Why It Pays To Keep A Careful Eye On Your Earnings Record

smiling woman sitting at desk Whether you’re ready to retire, just joining the workforce, or somewhere in between, regularly reviewing your Social Security earnings record could make a big difference when it’s time to collect your retirement benefits.

Just think, in some situations, if an employer did not properly report just one year of your work earnings to us, your future benefit payments from Social Security could be close to $100 per month less than they should be. Over the course of a lifetime, that could cost you tens of thousands of dollars in retirement or other benefits to which you are entitled.

Social Security prevents many mistakes from ever appearing on your earnings record. On average, we process about 236 million W-2 wage reports from employers, representing more than $5 trillion in earnings. More than 98 percent of these wages are successfully posted with little problem.

But it’s ultimately the responsibility of your employers — past and present — to provide accurate earnings information to Social Security so you get credit for the contributions you’ve made through payroll taxes. We rely on you to inform us of any errors or omissions. You’re the only person who can look at your lifetime earnings record and verify that it’s complete and correct.

So, what’s the easiest and most efficient way to validate your earnings record?

  • Visit socialsecurity.gov/myaccount to set up or sign in to your own my Social Security account;
  • Under the “My Home” tab, click on “Earnings Record” to view your online Social Security Statement and taxed Social Security earnings;
  • Carefully review each year of listed earnings and use your own records, such as W-2s and tax returns, to confirm them; and
  • Keep in mind that earnings from this year and last year may not be listed yet.

If you notice that you need to correct your earnings record, check out our one-page fact sheet at www.socialsecurity.gov/pubs/EN-05-10081.pdf.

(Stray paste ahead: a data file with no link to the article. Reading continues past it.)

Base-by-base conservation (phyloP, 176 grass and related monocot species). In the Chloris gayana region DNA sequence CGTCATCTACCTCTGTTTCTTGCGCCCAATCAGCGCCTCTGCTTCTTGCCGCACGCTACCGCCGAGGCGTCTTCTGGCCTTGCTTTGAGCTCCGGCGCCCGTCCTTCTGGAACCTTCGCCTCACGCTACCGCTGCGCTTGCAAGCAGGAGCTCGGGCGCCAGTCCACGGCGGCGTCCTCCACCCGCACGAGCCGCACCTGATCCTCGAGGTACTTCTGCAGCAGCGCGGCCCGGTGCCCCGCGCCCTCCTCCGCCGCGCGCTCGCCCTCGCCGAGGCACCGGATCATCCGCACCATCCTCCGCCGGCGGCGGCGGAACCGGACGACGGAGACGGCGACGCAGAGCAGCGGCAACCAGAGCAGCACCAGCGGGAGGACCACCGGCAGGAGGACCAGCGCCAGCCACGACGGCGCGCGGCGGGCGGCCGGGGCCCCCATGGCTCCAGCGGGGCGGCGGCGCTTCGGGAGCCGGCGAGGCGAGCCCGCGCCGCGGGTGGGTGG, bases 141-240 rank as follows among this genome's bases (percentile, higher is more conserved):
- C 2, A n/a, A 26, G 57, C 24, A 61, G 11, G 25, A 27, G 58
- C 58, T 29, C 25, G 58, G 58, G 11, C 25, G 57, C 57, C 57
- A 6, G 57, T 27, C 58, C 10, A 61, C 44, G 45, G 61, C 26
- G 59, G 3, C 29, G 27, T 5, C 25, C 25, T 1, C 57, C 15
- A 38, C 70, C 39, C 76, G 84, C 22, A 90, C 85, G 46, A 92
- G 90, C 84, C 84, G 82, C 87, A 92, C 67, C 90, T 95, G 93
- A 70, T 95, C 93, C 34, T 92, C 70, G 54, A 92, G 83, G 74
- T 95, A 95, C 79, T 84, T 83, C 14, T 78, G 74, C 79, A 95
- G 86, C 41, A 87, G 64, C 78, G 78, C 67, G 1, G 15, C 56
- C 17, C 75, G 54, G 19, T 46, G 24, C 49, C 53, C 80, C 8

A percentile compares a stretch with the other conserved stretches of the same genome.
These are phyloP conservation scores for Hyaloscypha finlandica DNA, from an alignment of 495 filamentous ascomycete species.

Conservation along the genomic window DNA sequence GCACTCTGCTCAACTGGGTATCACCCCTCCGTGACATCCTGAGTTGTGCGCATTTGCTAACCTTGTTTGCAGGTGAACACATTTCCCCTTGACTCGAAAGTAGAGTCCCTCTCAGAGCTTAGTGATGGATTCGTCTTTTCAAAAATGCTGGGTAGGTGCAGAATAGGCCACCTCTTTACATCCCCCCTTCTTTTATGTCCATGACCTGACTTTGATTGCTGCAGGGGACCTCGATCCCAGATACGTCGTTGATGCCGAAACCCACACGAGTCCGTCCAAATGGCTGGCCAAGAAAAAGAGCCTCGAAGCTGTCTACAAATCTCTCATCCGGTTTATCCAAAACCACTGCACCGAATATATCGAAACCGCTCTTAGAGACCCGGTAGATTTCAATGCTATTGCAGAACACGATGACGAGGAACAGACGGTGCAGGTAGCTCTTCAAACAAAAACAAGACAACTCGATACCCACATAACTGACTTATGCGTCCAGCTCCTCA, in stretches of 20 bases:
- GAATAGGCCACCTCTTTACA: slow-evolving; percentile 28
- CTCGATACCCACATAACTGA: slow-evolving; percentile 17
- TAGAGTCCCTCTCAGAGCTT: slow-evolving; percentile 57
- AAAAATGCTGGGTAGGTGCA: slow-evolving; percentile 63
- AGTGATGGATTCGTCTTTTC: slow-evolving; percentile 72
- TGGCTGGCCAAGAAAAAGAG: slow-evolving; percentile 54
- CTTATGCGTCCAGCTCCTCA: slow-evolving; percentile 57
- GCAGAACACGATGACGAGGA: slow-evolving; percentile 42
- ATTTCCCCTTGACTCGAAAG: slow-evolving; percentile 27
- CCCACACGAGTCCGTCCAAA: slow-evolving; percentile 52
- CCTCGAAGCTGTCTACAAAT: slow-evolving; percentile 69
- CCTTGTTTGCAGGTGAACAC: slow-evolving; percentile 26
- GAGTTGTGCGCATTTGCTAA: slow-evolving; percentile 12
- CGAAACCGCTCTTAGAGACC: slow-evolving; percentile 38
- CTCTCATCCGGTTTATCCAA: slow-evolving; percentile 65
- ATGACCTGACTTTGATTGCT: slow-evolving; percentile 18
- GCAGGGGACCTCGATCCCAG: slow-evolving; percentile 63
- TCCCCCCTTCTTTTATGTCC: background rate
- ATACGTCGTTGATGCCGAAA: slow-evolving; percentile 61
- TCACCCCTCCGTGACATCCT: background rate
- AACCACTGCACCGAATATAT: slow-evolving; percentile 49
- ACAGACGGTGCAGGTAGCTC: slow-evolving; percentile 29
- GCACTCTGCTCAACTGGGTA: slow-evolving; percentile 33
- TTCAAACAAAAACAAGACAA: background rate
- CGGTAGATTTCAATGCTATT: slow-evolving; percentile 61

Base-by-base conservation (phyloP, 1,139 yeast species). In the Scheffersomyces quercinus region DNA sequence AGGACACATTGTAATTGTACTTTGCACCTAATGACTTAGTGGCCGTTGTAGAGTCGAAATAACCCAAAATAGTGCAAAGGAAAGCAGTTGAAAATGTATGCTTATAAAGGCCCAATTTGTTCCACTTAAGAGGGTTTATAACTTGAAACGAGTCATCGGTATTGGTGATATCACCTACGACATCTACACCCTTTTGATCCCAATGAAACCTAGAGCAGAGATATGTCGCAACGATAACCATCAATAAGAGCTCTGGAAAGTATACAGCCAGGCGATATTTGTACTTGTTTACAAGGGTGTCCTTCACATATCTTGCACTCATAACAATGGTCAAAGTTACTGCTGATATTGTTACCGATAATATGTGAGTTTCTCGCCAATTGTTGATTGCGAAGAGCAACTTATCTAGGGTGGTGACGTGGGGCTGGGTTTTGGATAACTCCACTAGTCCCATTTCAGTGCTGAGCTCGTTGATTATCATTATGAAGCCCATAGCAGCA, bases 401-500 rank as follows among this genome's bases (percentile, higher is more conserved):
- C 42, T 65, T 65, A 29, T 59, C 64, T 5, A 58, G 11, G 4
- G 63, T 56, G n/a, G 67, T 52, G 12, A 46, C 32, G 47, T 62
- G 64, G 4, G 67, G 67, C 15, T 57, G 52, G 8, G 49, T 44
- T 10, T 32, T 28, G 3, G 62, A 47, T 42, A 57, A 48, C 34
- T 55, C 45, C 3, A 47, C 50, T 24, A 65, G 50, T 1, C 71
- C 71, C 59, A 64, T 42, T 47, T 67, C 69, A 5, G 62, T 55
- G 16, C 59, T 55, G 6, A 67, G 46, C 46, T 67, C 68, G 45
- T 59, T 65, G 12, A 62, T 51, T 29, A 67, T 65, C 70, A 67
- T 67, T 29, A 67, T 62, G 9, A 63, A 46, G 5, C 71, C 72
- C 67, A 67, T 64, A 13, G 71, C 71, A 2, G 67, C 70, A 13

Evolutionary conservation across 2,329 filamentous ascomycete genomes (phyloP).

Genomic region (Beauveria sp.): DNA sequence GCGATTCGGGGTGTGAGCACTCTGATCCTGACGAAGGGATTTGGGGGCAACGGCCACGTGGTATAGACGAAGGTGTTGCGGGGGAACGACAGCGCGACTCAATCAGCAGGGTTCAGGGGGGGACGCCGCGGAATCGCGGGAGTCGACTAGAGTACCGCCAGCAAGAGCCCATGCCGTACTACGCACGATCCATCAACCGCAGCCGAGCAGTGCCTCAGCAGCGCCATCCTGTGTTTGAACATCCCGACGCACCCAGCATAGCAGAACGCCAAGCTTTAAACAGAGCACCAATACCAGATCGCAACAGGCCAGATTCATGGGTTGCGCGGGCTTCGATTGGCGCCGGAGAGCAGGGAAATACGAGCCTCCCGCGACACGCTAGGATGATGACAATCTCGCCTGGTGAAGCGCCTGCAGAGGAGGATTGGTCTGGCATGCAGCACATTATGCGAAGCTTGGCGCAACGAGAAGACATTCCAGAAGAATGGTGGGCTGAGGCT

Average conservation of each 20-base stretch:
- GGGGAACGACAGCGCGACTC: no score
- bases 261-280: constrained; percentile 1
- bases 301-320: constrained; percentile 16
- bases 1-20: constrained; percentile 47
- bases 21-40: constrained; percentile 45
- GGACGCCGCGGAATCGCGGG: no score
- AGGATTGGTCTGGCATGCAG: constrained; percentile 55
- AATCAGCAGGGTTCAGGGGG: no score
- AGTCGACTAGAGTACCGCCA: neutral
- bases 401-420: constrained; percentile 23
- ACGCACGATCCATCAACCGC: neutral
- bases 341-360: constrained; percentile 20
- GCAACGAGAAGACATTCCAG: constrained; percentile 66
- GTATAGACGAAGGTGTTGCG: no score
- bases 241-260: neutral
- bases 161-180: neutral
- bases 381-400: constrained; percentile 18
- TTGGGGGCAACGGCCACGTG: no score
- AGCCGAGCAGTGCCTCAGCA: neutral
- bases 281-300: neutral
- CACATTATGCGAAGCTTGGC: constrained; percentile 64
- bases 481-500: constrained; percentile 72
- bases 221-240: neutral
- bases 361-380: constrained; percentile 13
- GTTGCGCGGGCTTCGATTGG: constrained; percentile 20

Sooner is definitely better when it comes to identifying and reporting problems with your earnings record. As time passes, you may no longer have past tax documents and some employers may no longer be in business or able to provide past payroll information.

If it turns out everything in your earnings record is correct, you can use the information and our online calculators at www.socialsecurity.gov/planners/benefitcalculators.html to plan for your retirement and prepare for the unexpected, such as becoming disabled or leaving behind survivors. We use your top 35 years of earnings when we calculate your benefit amounts. You can learn more about how your benefit amount is calculated at www.socialsecurity.gov/pubs/10070.pdf.

We’re with you throughout life’s journey, from starting your first job to receiving your well-earned first retirement payment.  Learn more about the services we provide online at www.socialsecurity.gov/onlineservices.

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66 thoughts on “Why It Pays To Keep A Careful Eye On Your Earnings Record

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  3. Hi sir and Macon lady
    Employee ask me why it pay to eyes in my record
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  4. If I contribute heavily to a 403b (up to $25k when over 50 yrs old) will it lower what SS sees as my annual income and affect my monthly amount when I retire?
    example: $100k minus $25k looks like I only make $75k.

    Will showing $75k annual salary make a large difference compared to $100K when calculating retirement benefits?

    • Hi, William. We calculate your average indexed monthly earnings during the 35 years in which you earned the most. Higher lifetime earnings result in higher benefits. If there were some years when you didn’t work, or had lower earnings, your benefit amount may be lower as a result. For details on how your retirement benefit is figured, visit here. We hope this helps.

  5. Although Social Security says to “carefully review each year of listed earnings and use your own records, such as W-2’s and tax returns, to confirm them,” there hasn’t been one person who can tell me what to compare. There’s not even one line on any of my tax returns or W-2’s that correlate with the numbers that SS has for my annual yearly earnings. What am I comparing it against specifically?

  6. If I stop working before my NRA, and have no new FICA earnings per year, will my benefit continue to grow more than the Colla increase if I wait till I’m 70 Years old to collect?

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